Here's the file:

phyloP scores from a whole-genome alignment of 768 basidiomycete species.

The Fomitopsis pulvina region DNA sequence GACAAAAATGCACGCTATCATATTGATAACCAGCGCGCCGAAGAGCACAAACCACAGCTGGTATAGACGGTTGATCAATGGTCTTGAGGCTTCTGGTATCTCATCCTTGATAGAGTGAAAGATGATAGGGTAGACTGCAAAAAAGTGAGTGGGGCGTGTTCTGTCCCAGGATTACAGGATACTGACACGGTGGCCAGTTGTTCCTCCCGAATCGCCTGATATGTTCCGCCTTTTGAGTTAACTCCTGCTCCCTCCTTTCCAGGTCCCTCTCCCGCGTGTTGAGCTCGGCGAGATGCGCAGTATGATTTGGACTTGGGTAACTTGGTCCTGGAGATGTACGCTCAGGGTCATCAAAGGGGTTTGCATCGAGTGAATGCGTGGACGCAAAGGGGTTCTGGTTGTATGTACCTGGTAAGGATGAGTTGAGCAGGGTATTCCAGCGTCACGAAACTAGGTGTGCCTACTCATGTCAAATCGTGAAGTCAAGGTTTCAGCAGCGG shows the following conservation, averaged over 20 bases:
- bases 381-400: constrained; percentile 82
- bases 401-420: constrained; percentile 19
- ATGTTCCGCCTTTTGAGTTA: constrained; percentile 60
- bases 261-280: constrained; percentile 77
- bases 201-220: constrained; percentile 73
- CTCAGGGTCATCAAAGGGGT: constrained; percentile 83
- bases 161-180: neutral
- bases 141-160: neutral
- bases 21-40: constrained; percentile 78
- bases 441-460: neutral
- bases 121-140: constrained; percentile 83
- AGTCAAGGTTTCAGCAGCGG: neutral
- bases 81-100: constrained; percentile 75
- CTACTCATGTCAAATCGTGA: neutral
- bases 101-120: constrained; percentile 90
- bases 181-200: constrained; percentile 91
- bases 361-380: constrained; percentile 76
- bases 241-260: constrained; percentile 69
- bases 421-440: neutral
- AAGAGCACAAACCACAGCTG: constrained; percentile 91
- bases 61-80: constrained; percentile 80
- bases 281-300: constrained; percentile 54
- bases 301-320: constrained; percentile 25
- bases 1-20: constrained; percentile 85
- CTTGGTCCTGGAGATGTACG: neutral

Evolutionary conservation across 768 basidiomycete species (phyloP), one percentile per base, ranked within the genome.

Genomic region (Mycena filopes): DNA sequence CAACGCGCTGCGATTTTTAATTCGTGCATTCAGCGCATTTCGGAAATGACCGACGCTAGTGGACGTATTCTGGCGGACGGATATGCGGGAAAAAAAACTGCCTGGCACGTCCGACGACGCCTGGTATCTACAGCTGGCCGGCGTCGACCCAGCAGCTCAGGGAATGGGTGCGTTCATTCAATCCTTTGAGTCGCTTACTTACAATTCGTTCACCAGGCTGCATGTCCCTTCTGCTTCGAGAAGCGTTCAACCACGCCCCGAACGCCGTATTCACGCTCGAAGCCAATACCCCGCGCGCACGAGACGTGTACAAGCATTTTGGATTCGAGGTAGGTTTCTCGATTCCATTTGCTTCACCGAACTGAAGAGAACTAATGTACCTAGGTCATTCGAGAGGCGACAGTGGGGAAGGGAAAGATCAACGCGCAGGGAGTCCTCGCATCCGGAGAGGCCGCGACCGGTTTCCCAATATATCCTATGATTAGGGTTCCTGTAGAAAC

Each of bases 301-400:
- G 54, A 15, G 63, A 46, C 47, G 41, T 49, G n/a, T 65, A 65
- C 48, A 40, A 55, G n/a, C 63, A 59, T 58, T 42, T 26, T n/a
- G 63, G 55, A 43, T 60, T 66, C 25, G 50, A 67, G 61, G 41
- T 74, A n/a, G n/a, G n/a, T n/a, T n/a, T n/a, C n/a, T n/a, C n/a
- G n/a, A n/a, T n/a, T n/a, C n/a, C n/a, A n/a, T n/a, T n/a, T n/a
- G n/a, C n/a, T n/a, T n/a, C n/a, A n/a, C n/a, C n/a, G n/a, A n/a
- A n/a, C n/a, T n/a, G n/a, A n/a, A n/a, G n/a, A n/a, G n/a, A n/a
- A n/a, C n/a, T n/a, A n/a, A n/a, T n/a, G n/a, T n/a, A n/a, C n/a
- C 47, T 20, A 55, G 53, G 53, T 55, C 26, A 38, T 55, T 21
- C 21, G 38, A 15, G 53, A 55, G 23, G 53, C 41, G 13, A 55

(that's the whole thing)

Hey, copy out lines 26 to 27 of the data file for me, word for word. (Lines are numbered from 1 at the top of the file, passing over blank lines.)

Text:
- bases 1-20: constrained; percentile 85
- CTTGGTCCTGGAGATGTACG: neutral